The bailout programs used to prop up the nation’s banking system are now in the black. The U.S. Treasury announced this week that the investments it made in banks, beginning in 2008, to prevent the sector from folding under the weight of the financial crisis have now turned a profit.
Three more financial institutions repaid a combined total of $7.4 billion in Troubled Asset Relief Program (TARP) funds Wednesday. With these proceeds, taxpayers have now recovered $251 billion from TARP’s bank programs through repayments, dividends, interest payments, and other income.
That exceeds the original investment Treasury made through those programs ($245 billion) by nearly $6 billion.
“While our overriding objective with TARP was to break the back of the financial crisis and save American jobs, the fact that our investment in banks has also delivered a significant profit for taxpayers is a welcome development,” said Treasury Secretary Tim Geithner.
Treasury says the only outlay which it doesn’t expect to be recovered is funds disbursed for foreclosure prevention programs.
One of Treasury’s harshest critics, TARP Special Inspector General Neil Barofsky, cast his own dark cloud over the program’s proclaimed success, even as his final day in office approached.
Barofsky officially stepped down from his post Wednesday. In an op-ed piece in the New York Times Tuesday, he wrote that while TARP has pushed Wall Street to profitability
again, it has done little to honor the promises made to Main Street.
Barofsky reminded readers of the original intent of TARP, the intent that was put to lawmakers when they voted on the controversial $700 billion program – to buy up toxic mortgages.
“Treasury promised that it would modify those mortgages to assist struggling homeowners. Indeed, the [legislation] expressly directs the department to do just that,” Barofsky wrote.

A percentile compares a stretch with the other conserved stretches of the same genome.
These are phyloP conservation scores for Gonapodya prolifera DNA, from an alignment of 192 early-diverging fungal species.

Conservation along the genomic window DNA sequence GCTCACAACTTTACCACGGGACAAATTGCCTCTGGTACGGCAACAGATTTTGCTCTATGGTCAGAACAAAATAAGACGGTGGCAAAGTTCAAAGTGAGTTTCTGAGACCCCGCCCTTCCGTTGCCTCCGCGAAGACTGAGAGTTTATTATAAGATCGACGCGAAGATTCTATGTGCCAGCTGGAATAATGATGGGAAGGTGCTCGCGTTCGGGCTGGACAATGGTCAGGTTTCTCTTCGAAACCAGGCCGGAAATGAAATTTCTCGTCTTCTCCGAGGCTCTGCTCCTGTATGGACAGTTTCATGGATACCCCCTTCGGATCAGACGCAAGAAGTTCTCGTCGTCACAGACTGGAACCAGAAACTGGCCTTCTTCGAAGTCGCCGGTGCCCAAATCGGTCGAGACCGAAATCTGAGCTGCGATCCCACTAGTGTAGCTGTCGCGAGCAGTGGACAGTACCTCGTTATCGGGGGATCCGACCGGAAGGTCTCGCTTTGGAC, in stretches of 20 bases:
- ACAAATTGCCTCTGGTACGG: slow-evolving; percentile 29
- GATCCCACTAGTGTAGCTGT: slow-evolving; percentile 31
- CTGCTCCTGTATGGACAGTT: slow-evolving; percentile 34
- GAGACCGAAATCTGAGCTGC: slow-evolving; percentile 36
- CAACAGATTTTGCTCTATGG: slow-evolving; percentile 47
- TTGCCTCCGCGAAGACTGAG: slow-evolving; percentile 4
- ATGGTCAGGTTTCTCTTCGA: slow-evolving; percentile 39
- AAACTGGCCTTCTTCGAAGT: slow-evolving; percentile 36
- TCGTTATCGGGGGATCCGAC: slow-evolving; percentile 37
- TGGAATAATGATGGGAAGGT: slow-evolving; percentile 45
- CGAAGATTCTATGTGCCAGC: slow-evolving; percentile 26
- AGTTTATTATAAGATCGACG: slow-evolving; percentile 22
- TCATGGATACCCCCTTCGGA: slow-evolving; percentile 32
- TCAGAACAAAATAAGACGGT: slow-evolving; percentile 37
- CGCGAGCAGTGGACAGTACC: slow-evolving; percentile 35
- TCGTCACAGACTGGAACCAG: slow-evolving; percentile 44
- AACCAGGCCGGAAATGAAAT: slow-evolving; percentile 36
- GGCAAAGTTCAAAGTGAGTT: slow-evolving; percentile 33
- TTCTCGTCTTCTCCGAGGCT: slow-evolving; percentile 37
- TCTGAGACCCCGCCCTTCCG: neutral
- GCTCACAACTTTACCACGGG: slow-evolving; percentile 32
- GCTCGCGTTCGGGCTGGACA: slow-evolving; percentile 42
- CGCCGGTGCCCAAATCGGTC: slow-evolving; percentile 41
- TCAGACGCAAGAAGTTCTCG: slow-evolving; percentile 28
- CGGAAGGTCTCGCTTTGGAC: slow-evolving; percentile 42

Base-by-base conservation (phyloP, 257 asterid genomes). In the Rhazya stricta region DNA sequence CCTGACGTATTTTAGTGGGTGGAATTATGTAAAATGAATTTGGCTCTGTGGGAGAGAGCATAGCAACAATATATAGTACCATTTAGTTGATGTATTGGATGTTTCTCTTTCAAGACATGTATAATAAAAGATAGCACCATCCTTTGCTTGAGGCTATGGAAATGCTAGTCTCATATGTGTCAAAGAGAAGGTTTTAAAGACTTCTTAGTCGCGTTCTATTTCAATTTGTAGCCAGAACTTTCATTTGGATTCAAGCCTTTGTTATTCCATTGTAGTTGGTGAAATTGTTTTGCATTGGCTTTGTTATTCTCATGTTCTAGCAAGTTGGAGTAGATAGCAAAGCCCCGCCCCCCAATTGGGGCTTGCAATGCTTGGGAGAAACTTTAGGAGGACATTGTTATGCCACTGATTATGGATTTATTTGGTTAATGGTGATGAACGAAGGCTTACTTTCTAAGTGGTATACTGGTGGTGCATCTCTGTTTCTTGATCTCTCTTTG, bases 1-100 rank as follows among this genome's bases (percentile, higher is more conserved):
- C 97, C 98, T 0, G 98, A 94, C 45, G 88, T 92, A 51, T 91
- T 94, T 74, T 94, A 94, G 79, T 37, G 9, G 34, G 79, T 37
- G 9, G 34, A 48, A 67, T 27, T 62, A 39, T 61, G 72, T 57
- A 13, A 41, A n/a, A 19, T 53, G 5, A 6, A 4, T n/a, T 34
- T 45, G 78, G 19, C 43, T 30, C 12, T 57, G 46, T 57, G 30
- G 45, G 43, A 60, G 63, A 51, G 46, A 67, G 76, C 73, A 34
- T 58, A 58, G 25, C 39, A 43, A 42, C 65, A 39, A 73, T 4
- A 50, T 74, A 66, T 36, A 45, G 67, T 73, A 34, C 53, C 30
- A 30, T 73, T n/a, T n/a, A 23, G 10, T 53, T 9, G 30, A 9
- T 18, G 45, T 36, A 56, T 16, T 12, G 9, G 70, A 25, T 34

But, “almost immediately,” Barofsky said, “Treasury’s plan for TARP shifted from the purchase of mortgages to the infusion of hundreds of billions of dollars into the nation’s largest financial institutions, a shift that came with the express promise that it would restore lending.
“Treasury, however, provided the money to banks with no effective policy or effort to compel the extension of credit,” He said. “There were no strings attached: no requirement or even incentive to increase lending to homebuyers, and…not even a request that banks report how they used TARP funds.”
Barofsky continued, “Treasury’s mismanagement of TARP and its disregard for TARP’s Main Street goals…may have so damaged the credibility of the government as a whole that future policy makers may be politically unable to take the necessary steps to save the system the next time a crisis arises.”
Treasury officials say they believe the bank bailouts will ultimately provide a lifetime profit of approximately $20 billion to taxpayers. And with the profit reaped from the banks, TARP as a whole – including foreclosure programs, support for AIG, and the auto industry bailout – will result “in little or no cost to taxpayers,” Treasury said.
Critics of the program, though, aren’t putting much faith in Treasury’s claims. Rep. Patrick McHenry (R-North Carolina) is chairman of the House’s oversight subcommittee on TARP and bailouts.
He told the New York Times, “The estimates have been consistently off and Treasury has consistently changed the metric for success. In the beginning, they weren’t touting payback – they touted effectiveness. Now, they are touting payback but ignoring the moral hazard this program has created.”